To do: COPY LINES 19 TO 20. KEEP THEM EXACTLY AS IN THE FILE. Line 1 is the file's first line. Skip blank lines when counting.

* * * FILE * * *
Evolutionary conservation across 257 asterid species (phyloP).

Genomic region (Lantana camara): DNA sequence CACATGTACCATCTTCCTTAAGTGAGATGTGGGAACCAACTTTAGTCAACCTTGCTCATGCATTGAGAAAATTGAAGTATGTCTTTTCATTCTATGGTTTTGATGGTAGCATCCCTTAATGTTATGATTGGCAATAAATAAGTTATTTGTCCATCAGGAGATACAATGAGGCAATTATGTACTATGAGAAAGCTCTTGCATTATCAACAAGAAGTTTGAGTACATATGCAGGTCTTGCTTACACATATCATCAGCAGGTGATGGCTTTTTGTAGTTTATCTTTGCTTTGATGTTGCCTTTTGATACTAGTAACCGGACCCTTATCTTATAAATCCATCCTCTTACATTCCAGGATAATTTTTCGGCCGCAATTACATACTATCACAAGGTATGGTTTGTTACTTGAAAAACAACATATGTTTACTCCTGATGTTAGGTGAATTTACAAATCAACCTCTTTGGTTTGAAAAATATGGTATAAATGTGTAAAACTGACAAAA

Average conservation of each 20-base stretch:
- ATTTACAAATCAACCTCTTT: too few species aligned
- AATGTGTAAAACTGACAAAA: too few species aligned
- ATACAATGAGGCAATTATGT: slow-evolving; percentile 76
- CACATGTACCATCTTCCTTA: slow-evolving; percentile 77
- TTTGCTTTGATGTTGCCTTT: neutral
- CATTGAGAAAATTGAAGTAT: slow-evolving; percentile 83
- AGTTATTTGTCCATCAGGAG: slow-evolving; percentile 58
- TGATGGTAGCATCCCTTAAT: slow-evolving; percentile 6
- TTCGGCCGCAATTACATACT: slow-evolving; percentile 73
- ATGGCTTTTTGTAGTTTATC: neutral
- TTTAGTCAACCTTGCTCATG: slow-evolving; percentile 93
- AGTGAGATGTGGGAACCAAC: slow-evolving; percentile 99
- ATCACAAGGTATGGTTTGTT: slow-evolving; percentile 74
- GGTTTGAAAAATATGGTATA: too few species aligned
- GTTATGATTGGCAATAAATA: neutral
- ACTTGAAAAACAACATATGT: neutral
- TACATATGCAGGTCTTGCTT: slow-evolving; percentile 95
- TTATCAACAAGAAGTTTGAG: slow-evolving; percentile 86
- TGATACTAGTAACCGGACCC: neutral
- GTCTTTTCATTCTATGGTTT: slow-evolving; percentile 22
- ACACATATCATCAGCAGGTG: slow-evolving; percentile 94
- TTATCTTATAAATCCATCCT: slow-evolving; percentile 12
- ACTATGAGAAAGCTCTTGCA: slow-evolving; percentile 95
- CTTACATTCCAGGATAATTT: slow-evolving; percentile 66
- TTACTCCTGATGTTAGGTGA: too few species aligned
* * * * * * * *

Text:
- ACTTGAAAAACAACATATGT: neutral
- TACATATGCAGGTCTTGCTT: slow-evolving; percentile 95